Employee outsourcing hides forced labour in the workforce, new research shows
- New research suggests a failure to monitor outsourced recruitment is resulting in companies inadvertently employing victims of forced labour
- Layers of outsourcing, subcontracting and informal hiring of temporary staff are to blame
- Report is one of the first research studies to examine forced labour in companies based in the UK, focusing on the UK’s construction and food industries
Failure to monitor outsourced recruitment is resulting in companies inadvertently employing victims of forced labour, according to new research from the Universities of Sheffield and Bath.
Interviews with experts in business, NGOs, trade unions, law firms and the police showed that while companies can increasingly trace where their products come from, many are in the dark about the backgrounds of their staff.
The research, by the University of Sheffield and the University of Bath’s School of Management, suggests that layers of outsourcing, subcontracting and informal hiring of temporary staff are to blame. This, say the researchers, enables victims of forced labour to be hidden within the workforce of companies and organisations – even those with the best intentions.
Statistics recently released by the National Crime Agency showed that the number of people reported as potential victims of forced labour and human trafficking in the UK has more than doubled in the past three years, with 3,805 people referred for help in 2016.
The researchers concluded that the key issue in tackling forced labour is understanding the labour supply chain – the often unregulated networks through which contingent and sometimes forced or trafficked workers are recruited, transported, and supplied to business by third party agents.
Study co-author Dr Genevieve LeBaron, from the University of Sheffield’s Department of Politics, said: “Leading UK companies are starting to belatedly wake up to the fact that their existing systems for detecting worker abuse simply are not fit for purpose for uncovering forced labour. But, as new initiatives emerge, the critical factor determining their success will be whether they meaningfully address the labour supply chains that feed their business.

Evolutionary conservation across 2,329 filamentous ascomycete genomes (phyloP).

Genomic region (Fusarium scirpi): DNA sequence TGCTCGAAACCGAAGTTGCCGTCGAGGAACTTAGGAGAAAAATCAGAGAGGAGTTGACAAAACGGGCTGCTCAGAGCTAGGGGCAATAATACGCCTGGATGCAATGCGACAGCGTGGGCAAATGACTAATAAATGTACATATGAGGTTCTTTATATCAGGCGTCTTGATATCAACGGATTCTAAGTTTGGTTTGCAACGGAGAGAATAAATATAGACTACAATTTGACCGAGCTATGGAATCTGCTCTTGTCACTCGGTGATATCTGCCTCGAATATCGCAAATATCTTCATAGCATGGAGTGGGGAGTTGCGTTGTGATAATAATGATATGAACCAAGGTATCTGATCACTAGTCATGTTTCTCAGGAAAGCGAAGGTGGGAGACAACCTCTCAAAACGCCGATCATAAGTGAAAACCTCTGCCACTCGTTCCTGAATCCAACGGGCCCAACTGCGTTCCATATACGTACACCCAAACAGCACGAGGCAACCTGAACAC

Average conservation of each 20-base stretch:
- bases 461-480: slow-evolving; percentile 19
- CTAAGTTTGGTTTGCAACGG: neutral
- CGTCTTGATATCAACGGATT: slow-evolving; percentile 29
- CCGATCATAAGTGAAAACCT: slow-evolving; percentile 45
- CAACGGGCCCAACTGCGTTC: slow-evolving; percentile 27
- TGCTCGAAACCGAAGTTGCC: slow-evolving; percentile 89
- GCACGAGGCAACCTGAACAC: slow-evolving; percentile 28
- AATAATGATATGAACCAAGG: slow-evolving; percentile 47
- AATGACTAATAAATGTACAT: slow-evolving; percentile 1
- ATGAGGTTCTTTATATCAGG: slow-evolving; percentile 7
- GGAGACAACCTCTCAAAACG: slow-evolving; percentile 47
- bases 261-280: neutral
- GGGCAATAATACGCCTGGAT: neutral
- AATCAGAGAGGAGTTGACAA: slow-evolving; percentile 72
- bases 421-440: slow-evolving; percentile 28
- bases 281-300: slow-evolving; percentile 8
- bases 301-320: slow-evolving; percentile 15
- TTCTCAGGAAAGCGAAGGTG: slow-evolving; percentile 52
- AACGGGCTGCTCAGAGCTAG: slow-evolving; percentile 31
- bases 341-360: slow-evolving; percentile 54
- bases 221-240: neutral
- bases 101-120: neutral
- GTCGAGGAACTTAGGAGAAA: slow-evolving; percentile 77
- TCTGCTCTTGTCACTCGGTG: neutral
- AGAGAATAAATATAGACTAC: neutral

“It is these chains that make forced labour seemingly invisible even when the workers subjected to them are right in front of us in the farms, factories and construction sites that surround our communities.”
The study showed that most incidences of forced labour were several steps removed from the core workforce at the producer company. Within the agricultural sector these employees could potentially only be on site for a matter of days or weeks, making it difficult for producers to detect abuse.
Companies thought they were able to shield themselves from forced labour because of the investment they had made in responsible product sourcing but in reality their focus on tracing the product supply chain does not equip them to easily trace where workers have come from, or the types of exploitation they have been exposed to.
One CEO of a UK hotel chain explained to researchers: “We have pretty much solved traceability of the food served in our restaurants. I can tell you the farm where the steak on your plate came from, probably even the name of the cow. But we have no idea where the workers came from that work in our kitchens.”
The workers in these kitchens may well have been supplied by unscrupulous agents who subject workers to highly exploitative employment practices, such as withholding their passports, forcing them to work for little or no pay, threatening them or their families, or tricking them into racking up huge debts through deductions for accommodation, food, transport and other “services”. Some will even have paid to get the job in the first place.
The researchers say government needs to instigate better coordination between labour market enforcement and immigration law. Currently, immigration rules create vulnerabilities among migrants that can be exploited by traffickers in ways that are difficult to police with existing labour market enforcement practices.
For companies, researchers say the study highlights that the current models of social auditing are unfit for purpose in detecting and preventing forced labour.
Lead author, Professor Andrew Crane, Director of the University of Bath’s Centre for Business, Organisations and Society, added: “Companies have little hope of detecting modern slavery practices unless they adopt a new approach that focuses specifically on their labour supply chains – they need to be able to trace the origin of their employees in the same way as most now can for their products.
“Twenty years ago most high street retailers did not have a clue where the products they sold actually came from. Since then, there has been a revolution in responsible business practices and companies have invested millions of pounds to trace the source of their products and tackle the myriad sustainability issues they found there. To prevent the misery of modern slavery from blighting our workforces companies must apply that same focus to their staff.”
The research, which received funding from the Joseph Rowntree Foundation, is published in Regulation & Governance, and is one of the first research studies to examine forced labour in companies based in the UK, focusing on the UK’s construction and food industries.
Governance gaps in eradicating forced labour: From global to domestic supply chains was undertaken with Monash University Australia and Simon Fraser University Canada. DOI: 10.1111/rego.12162
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